Teaching Language after the Critical Period Has Been Extinguished in A Silent Childhood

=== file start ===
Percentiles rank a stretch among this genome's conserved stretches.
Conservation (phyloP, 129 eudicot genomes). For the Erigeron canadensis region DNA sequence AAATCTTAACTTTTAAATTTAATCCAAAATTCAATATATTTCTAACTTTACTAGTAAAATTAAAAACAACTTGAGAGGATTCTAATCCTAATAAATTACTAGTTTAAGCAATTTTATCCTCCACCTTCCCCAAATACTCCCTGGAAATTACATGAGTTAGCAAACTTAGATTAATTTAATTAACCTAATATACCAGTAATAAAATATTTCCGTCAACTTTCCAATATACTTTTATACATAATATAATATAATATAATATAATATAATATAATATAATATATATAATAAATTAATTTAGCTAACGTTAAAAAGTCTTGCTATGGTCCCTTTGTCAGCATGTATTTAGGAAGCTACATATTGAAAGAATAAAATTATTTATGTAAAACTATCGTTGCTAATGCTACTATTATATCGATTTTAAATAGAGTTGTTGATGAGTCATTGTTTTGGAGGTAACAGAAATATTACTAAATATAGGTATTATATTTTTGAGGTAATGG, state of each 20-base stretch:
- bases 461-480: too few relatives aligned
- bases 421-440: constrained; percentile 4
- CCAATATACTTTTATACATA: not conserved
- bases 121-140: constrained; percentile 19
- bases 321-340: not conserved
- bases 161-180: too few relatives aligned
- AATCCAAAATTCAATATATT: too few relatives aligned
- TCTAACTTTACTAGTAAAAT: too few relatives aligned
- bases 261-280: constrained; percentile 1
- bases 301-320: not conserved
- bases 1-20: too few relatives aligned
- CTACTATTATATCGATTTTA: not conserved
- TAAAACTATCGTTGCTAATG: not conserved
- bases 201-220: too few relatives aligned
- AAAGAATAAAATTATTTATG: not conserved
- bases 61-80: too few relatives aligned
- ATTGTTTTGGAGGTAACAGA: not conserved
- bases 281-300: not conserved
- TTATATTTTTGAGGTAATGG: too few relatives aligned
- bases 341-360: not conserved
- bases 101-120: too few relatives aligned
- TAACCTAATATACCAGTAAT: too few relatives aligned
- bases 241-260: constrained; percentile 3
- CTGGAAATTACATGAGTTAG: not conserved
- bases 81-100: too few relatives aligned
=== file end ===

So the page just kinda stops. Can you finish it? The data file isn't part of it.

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Teaching Language after the Critical Period Has Been Extinguished in A Silent Childhood Childhood is such a precious, yet trenchant part of life. We all have memories of our days as children along with stories of lessons learned. Childhood is reflected by most as being a time of bliss and enlightenment. As I recall my childhood an avalanche of mixed feelings suffocates me. Would I be able to interpret these feelings if I had not learned language? More importantly, is it possible to teach language after the "critical period" has been extinguished? This is the prominent question that arose in my mind as I read "A Silent Childhood". The researchers' goal was to establish if "Genie" was capable of language after eleven years of isolation. Also, how much of language, if any is innate, and how much is learned? "Genie"? First of all, that name bothers me. Why in the world would someone name the child "Genie"? Granted, it was during the seventies when these events occurred, however, that is the best name they could conjure up? Webster's dictionary defines a genie as "a supernatural spirit that often takes human form". Were the researchers inferring that they did not view this poor child as human? Why not name her something ladylike and promising like "Hope" or "Heaven". With a child like "Genie" who was deprived of any sort of nurturing and positive reinforcement, I would think the name would be the first place to start in reconciling the child with a positive outlook upon herself and the world. A name like "Genie" gives me the impression that it is going to take magic to repair all the damage that has been done. The article later stated that "Genie" liked when she was described as pretty. Wouldn't it have been great if her name made her feel pretty? Since a name is something one hears hundreds time a day, the repetition of a beautiful name would redirect the negative thoughts that were pounded in her head for so many years. Speaking of years, "Genie" was thirteen when her mother stumbled into the social welfare office. Scientists don't agree how language is acquired, but they do agree that the first years of life a critical for language. Some scientists even believe that language is almost impossible to learn after the age of seven, six years before "Genie" was brought in for help.

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